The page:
Regular readers (if there are any) may suspect I rarely even glance at the sports pages of the paper. This morning, however, just as I was about to toss the Guardian’s supplement into the recycling bin I caught sight of Frank Keating’s elegant column on the back page. His opening stroke, mentioning Stoppard’s The Real Thing, was followed by further evidence of the ways playwrights throw in allusions to the game. Gems include a reference to the scary brainwashing scene in The Birthday Party which includes the unanswerable question ‘Who watered the wicket in Melbourne?’ (which, Keating adds, “the Germans translated as ‘Who pissed on the Australian gate?'”). There is also a reminder of Jack Rosenthal’s beguiling play, P’tang Yang Kipperbang, woven around the commentaries of John Arlott. I loved to use this TV play with classes who had probably never heard the man himself on the radio.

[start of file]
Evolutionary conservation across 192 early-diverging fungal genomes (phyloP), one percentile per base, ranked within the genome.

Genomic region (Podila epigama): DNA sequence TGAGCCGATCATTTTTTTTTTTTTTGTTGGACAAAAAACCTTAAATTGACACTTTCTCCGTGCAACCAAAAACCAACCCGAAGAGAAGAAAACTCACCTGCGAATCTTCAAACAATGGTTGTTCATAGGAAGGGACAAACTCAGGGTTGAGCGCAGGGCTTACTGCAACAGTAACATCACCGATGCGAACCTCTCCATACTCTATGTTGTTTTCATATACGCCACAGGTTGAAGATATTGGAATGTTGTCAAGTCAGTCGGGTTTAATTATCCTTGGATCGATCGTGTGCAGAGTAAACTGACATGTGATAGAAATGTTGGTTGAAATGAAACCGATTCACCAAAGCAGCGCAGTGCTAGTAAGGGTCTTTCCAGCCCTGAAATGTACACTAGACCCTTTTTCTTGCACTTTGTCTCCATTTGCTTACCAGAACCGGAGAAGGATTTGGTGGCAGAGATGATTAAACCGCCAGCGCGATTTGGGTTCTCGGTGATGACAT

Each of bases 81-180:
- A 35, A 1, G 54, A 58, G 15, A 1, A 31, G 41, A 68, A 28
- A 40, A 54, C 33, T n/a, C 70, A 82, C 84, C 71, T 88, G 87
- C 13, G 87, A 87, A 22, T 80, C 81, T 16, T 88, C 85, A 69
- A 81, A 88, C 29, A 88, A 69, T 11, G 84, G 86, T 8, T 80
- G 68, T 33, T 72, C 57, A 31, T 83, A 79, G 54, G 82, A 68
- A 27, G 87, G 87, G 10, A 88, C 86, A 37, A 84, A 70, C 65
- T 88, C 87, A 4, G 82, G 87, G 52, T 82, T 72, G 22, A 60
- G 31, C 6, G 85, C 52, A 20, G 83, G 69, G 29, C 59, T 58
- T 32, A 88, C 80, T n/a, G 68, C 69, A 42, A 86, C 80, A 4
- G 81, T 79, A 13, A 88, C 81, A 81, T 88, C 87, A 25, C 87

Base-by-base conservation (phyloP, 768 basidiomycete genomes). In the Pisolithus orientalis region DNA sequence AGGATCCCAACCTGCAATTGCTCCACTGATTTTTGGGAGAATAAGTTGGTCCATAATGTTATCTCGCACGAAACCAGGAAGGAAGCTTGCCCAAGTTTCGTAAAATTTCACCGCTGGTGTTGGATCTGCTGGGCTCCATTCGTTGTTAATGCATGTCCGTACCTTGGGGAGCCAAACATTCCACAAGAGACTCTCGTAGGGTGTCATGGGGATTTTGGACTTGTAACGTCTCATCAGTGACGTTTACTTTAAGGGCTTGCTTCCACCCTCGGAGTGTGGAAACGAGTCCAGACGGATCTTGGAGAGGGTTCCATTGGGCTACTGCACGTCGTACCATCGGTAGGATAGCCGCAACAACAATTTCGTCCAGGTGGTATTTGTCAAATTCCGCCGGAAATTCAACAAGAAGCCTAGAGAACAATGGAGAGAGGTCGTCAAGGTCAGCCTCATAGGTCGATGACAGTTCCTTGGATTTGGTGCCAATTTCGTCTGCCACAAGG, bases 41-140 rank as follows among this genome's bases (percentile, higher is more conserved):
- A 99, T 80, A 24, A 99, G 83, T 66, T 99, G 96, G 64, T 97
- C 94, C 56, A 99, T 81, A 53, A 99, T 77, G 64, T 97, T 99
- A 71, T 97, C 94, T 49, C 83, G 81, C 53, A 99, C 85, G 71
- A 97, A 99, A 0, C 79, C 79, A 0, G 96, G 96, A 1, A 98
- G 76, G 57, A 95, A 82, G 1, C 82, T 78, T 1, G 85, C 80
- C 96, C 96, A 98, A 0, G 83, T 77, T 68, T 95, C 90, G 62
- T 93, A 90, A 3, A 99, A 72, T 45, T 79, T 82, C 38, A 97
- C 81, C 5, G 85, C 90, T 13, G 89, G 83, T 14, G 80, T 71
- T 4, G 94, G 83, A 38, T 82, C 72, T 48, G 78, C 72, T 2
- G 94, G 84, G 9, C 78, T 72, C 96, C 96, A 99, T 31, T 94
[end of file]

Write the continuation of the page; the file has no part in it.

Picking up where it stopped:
The online version of Keating’s article has the rather more clumsy headline ‘Playwright’s XI would know how to bowl a good line’. Evidence, perhaps, that the possibility of greater prolixity away from the restrictions of a fixed page width is not always a good thing. To confirm this, today’s G2 supplement has an article about a sporting match headed, in print: ‘It’s just not cricket!’ The online version is the more prosaic ‘Sania Mirza and Shoaib Malik: the romance that gripped two nations’. The article, alas, has nothing to match Keating’s inclusion of Beckett’s alleged instruction to imagine the parts of Vladimir and Estragon as ‘batsmen numbers five and six fretfully waiting to begin their innings at a Test Match at Lord’s’.